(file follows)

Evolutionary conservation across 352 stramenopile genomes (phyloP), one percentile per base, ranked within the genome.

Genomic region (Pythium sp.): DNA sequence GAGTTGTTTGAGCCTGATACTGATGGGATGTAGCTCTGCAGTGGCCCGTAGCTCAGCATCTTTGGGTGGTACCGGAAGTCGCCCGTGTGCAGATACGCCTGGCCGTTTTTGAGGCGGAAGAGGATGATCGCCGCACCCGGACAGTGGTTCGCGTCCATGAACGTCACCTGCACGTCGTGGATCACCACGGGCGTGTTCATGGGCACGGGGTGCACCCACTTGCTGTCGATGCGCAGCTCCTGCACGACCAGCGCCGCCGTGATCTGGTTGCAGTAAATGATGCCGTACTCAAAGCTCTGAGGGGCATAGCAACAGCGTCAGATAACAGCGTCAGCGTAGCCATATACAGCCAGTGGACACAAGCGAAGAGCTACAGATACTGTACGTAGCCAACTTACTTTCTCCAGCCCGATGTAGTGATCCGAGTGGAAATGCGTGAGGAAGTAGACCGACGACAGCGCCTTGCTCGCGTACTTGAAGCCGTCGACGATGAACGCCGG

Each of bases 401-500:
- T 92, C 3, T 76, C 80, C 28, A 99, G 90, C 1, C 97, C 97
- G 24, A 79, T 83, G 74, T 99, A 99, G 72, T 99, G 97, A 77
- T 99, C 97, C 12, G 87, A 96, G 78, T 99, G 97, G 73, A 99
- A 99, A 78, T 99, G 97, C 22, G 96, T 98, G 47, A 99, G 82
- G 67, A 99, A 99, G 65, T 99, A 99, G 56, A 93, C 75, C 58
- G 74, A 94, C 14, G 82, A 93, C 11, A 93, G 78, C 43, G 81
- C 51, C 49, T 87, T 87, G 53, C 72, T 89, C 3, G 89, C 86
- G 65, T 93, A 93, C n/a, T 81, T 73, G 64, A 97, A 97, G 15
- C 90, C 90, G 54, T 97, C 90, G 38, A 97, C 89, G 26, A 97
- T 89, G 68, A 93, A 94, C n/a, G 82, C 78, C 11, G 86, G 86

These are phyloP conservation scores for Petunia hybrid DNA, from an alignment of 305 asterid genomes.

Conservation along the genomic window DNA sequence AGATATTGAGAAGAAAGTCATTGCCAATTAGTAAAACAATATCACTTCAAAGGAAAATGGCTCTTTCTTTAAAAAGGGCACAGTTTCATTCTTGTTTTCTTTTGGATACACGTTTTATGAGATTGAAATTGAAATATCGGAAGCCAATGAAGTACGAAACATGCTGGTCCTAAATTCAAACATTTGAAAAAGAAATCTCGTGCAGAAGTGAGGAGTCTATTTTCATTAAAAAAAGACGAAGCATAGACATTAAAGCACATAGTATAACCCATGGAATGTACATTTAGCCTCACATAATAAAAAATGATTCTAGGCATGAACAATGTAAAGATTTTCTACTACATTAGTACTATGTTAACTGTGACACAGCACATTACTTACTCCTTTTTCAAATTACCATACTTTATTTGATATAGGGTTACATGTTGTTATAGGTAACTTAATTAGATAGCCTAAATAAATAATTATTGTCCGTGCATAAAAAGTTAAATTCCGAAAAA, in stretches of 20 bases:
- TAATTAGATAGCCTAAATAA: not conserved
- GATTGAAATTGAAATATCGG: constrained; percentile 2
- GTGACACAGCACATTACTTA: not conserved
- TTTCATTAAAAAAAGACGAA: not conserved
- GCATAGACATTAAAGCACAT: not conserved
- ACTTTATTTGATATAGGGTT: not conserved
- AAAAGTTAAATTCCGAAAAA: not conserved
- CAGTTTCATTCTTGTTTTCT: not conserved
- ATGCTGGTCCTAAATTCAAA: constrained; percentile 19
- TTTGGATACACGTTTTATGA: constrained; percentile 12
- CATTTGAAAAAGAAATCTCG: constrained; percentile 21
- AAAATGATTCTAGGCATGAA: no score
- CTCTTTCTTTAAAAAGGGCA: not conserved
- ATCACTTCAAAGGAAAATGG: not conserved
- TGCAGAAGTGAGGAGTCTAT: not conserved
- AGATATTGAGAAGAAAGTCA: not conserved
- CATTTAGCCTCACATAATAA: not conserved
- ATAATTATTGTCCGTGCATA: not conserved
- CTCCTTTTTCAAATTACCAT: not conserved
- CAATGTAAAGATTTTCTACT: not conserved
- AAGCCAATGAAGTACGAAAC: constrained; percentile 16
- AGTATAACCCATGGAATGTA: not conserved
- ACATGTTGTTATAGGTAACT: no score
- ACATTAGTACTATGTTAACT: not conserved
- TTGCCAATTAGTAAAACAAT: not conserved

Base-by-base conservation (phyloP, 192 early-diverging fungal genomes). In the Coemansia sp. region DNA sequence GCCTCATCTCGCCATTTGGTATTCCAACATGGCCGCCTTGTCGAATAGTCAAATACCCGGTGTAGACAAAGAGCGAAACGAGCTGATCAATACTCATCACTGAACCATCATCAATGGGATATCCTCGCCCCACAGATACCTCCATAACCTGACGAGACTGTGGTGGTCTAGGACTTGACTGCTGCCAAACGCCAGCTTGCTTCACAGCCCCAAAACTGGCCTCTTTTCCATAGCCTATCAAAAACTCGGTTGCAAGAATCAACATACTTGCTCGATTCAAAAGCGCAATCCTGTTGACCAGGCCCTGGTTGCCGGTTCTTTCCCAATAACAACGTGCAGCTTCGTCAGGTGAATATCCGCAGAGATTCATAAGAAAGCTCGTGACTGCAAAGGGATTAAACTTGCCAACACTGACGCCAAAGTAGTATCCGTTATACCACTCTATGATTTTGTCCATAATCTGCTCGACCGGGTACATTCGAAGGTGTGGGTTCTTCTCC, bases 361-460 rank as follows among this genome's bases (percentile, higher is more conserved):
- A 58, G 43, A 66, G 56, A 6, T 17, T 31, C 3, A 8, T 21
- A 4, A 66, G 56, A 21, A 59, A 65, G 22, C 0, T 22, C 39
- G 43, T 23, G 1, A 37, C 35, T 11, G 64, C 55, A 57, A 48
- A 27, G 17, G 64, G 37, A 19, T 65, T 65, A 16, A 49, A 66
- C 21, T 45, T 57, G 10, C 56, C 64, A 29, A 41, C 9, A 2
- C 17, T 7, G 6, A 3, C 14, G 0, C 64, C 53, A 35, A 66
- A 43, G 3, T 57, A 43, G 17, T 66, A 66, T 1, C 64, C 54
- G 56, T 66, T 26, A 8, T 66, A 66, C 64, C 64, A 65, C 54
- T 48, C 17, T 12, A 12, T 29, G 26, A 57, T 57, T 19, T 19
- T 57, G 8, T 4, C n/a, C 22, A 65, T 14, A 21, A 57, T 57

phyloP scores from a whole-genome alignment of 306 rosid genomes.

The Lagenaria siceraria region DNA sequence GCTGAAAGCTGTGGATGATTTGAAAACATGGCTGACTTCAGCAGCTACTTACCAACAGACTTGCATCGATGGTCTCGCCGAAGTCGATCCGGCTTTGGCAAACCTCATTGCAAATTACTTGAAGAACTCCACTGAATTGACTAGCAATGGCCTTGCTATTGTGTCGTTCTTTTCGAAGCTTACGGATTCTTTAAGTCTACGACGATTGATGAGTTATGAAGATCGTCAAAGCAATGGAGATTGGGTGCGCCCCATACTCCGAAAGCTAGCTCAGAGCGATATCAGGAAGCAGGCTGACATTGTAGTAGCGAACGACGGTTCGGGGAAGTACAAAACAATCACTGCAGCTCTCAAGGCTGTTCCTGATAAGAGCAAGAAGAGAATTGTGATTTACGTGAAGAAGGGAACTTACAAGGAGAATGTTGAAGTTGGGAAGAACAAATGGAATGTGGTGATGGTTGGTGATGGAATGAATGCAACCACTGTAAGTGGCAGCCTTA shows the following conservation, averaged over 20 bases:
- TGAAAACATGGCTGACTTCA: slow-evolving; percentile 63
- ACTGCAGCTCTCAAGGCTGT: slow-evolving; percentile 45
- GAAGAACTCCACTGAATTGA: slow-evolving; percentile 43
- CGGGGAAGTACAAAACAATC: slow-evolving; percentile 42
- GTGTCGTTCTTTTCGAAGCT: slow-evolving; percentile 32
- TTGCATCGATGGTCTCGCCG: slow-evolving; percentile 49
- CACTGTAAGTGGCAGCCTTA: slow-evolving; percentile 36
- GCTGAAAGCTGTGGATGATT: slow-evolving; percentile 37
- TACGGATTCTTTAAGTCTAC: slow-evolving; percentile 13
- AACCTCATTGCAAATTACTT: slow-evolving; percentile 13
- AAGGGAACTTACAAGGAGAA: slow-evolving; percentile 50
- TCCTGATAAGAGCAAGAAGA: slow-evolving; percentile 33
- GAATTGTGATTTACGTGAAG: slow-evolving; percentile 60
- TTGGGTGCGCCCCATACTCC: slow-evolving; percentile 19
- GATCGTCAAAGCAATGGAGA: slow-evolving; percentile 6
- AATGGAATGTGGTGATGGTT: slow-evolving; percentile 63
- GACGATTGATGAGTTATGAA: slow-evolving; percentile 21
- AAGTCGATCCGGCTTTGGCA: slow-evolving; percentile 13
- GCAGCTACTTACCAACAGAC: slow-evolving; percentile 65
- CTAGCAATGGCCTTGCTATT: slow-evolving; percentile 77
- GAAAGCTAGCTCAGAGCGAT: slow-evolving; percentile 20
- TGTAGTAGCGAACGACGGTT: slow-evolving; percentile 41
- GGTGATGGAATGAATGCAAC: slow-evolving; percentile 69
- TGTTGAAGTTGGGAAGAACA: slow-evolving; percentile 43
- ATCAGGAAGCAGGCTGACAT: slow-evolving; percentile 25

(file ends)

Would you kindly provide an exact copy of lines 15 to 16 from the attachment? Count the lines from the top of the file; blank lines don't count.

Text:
Conservation along the genomic window DNA sequence AGATATTGAGAAGAAAGTCATTGCCAATTAGTAAAACAATATCACTTCAAAGGAAAATGGCTCTTTCTTTAAAAAGGGCACAGTTTCATTCTTGTTTTCTTTTGGATACACGTTTTATGAGATTGAAATTGAAATATCGGAAGCCAATGAAGTACGAAACATGCTGGTCCTAAATTCAAACATTTGAAAAAGAAATCTCGTGCAGAAGTGAGGAGTCTATTTTCATTAAAAAAAGACGAAGCATAGACATTAAAGCACATAGTATAACCCATGGAATGTACATTTAGCCTCACATAATAAAAAATGATTCTAGGCATGAACAATGTAAAGATTTTCTACTACATTAGTACTATGTTAACTGTGACACAGCACATTACTTACTCCTTTTTCAAATTACCATACTTTATTTGATATAGGGTTACATGTTGTTATAGGTAACTTAATTAGATAGCCTAAATAAATAATTATTGTCCGTGCATAAAAAGTTAAATTCCGAAAAA, in stretches of 20 bases:
- TAATTAGATAGCCTAAATAA: not conserved